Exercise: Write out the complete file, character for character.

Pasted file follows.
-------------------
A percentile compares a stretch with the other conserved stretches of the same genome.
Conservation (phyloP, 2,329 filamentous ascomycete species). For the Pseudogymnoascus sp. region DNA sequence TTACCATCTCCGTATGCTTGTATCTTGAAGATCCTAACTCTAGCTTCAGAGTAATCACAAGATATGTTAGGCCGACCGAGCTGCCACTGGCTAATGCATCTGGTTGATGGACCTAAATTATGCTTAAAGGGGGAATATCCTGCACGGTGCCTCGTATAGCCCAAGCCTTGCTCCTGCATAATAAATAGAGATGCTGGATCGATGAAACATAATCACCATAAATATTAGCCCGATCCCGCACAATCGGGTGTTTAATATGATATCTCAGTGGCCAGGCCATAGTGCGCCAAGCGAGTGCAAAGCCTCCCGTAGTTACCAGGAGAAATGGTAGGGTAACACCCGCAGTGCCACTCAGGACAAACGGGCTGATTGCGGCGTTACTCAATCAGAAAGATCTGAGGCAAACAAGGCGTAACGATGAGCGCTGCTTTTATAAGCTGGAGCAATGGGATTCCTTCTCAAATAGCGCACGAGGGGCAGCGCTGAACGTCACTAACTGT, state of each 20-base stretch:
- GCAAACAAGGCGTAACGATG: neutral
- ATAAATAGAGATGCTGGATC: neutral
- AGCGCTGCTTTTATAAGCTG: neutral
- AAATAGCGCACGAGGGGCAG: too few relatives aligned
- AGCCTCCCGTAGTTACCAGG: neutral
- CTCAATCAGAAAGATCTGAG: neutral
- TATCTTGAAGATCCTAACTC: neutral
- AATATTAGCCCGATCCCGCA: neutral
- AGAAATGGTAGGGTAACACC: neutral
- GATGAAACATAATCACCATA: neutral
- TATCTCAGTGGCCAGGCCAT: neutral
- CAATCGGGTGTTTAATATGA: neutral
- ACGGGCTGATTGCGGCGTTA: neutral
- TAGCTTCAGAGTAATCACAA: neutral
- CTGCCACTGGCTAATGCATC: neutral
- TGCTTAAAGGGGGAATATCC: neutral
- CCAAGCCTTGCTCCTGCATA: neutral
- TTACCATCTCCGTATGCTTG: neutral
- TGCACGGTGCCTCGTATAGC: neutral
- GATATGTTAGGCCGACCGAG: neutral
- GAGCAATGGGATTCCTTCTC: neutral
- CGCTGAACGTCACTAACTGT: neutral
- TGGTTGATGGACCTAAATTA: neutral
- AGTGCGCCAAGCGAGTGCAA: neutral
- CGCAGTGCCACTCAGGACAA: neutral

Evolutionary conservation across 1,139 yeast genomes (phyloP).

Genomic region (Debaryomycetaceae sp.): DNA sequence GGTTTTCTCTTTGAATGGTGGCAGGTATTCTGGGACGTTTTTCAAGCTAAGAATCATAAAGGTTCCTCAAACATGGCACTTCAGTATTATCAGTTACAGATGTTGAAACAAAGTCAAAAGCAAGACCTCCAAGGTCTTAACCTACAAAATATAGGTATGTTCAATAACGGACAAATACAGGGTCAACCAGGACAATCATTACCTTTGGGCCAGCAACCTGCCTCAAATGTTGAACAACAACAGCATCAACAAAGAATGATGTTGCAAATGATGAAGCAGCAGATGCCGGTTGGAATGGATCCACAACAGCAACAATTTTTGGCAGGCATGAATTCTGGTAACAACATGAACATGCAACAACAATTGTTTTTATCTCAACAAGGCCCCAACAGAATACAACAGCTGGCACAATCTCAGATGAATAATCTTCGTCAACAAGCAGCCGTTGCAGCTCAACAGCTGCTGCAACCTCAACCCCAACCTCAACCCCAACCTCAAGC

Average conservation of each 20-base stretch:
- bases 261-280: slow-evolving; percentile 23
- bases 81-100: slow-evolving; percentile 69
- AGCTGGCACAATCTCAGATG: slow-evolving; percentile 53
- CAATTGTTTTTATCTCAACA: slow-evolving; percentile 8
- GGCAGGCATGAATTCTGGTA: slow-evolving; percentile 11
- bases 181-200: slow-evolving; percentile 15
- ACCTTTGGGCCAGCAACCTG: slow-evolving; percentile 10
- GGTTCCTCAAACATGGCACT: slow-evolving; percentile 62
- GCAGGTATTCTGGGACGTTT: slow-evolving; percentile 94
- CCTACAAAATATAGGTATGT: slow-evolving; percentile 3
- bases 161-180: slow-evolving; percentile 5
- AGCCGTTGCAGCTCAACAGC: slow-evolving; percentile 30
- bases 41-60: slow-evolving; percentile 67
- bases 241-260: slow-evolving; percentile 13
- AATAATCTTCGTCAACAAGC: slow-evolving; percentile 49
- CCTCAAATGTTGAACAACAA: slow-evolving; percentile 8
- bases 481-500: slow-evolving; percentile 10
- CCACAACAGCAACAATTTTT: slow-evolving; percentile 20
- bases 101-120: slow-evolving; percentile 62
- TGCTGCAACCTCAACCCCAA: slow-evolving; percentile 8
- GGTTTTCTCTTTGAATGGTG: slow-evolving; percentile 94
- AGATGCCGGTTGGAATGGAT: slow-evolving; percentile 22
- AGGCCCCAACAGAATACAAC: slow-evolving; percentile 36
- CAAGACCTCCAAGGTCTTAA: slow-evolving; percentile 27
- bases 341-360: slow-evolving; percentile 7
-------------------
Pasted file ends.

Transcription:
A percentile compares a stretch with the other conserved stretches of the same genome.
Conservation (phyloP, 2,329 filamentous ascomycete species). For the Pseudogymnoascus sp. region DNA sequence TTACCATCTCCGTATGCTTGTATCTTGAAGATCCTAACTCTAGCTTCAGAGTAATCACAAGATATGTTAGGCCGACCGAGCTGCCACTGGCTAATGCATCTGGTTGATGGACCTAAATTATGCTTAAAGGGGGAATATCCTGCACGGTGCCTCGTATAGCCCAAGCCTTGCTCCTGCATAATAAATAGAGATGCTGGATCGATGAAACATAATCACCATAAATATTAGCCCGATCCCGCACAATCGGGTGTTTAATATGATATCTCAGTGGCCAGGCCATAGTGCGCCAAGCGAGTGCAAAGCCTCCCGTAGTTACCAGGAGAAATGGTAGGGTAACACCCGCAGTGCCACTCAGGACAAACGGGCTGATTGCGGCGTTACTCAATCAGAAAGATCTGAGGCAAACAAGGCGTAACGATGAGCGCTGCTTTTATAAGCTGGAGCAATGGGATTCCTTCTCAAATAGCGCACGAGGGGCAGCGCTGAACGTCACTAACTGT, state of each 20-base stretch:
- GCAAACAAGGCGTAACGATG: neutral
- ATAAATAGAGATGCTGGATC: neutral
- AGCGCTGCTTTTATAAGCTG: neutral
- AAATAGCGCACGAGGGGCAG: too few relatives aligned
- AGCCTCCCGTAGTTACCAGG: neutral
- CTCAATCAGAAAGATCTGAG: neutral
- TATCTTGAAGATCCTAACTC: neutral
- AATATTAGCCCGATCCCGCA: neutral
- AGAAATGGTAGGGTAACACC: neutral
- GATGAAACATAATCACCATA: neutral
- TATCTCAGTGGCCAGGCCAT: neutral
- CAATCGGGTGTTTAATATGA: neutral
- ACGGGCTGATTGCGGCGTTA: neutral
- TAGCTTCAGAGTAATCACAA: neutral
- CTGCCACTGGCTAATGCATC: neutral
- TGCTTAAAGGGGGAATATCC: neutral
- CCAAGCCTTGCTCCTGCATA: neutral
- TTACCATCTCCGTATGCTTG: neutral
- TGCACGGTGCCTCGTATAGC: neutral
- GATATGTTAGGCCGACCGAG: neutral
- GAGCAATGGGATTCCTTCTC: neutral
- CGCTGAACGTCACTAACTGT: neutral
- TGGTTGATGGACCTAAATTA: neutral
- AGTGCGCCAAGCGAGTGCAA: neutral
- CGCAGTGCCACTCAGGACAA: neutral

Evolutionary conservation across 1,139 yeast genomes (phyloP).

Genomic region (Debaryomycetaceae sp.): DNA sequence GGTTTTCTCTTTGAATGGTGGCAGGTATTCTGGGACGTTTTTCAAGCTAAGAATCATAAAGGTTCCTCAAACATGGCACTTCAGTATTATCAGTTACAGATGTTGAAACAAAGTCAAAAGCAAGACCTCCAAGGTCTTAACCTACAAAATATAGGTATGTTCAATAACGGACAAATACAGGGTCAACCAGGACAATCATTACCTTTGGGCCAGCAACCTGCCTCAAATGTTGAACAACAACAGCATCAACAAAGAATGATGTTGCAAATGATGAAGCAGCAGATGCCGGTTGGAATGGATCCACAACAGCAACAATTTTTGGCAGGCATGAATTCTGGTAACAACATGAACATGCAACAACAATTGTTTTTATCTCAACAAGGCCCCAACAGAATACAACAGCTGGCACAATCTCAGATGAATAATCTTCGTCAACAAGCAGCCGTTGCAGCTCAACAGCTGCTGCAACCTCAACCCCAACCTCAACCCCAACCTCAAGC

Average conservation of each 20-base stretch:
- bases 261-280: slow-evolving; percentile 23
- bases 81-100: slow-evolving; percentile 69
- AGCTGGCACAATCTCAGATG: slow-evolving; percentile 53
- CAATTGTTTTTATCTCAACA: slow-evolving; percentile 8
- GGCAGGCATGAATTCTGGTA: slow-evolving; percentile 11
- bases 181-200: slow-evolving; percentile 15
- ACCTTTGGGCCAGCAACCTG: slow-evolving; percentile 10
- GGTTCCTCAAACATGGCACT: slow-evolving; percentile 62
- GCAGGTATTCTGGGACGTTT: slow-evolving; percentile 94
- CCTACAAAATATAGGTATGT: slow-evolving; percentile 3
- bases 161-180: slow-evolving; percentile 5
- AGCCGTTGCAGCTCAACAGC: slow-evolving; percentile 30
- bases 41-60: slow-evolving; percentile 67
- bases 241-260: slow-evolving; percentile 13
- AATAATCTTCGTCAACAAGC: slow-evolving; percentile 49
- CCTCAAATGTTGAACAACAA: slow-evolving; percentile 8
- bases 481-500: slow-evolving; percentile 10
- CCACAACAGCAACAATTTTT: slow-evolving; percentile 20
- bases 101-120: slow-evolving; percentile 62
- TGCTGCAACCTCAACCCCAA: slow-evolving; percentile 8
- GGTTTTCTCTTTGAATGGTG: slow-evolving; percentile 94
- AGATGCCGGTTGGAATGGAT: slow-evolving; percentile 22
- AGGCCCCAACAGAATACAAC: slow-evolving; percentile 36
- CAAGACCTCCAAGGTCTTAA: slow-evolving; percentile 27
- bases 341-360: slow-evolving; percentile 7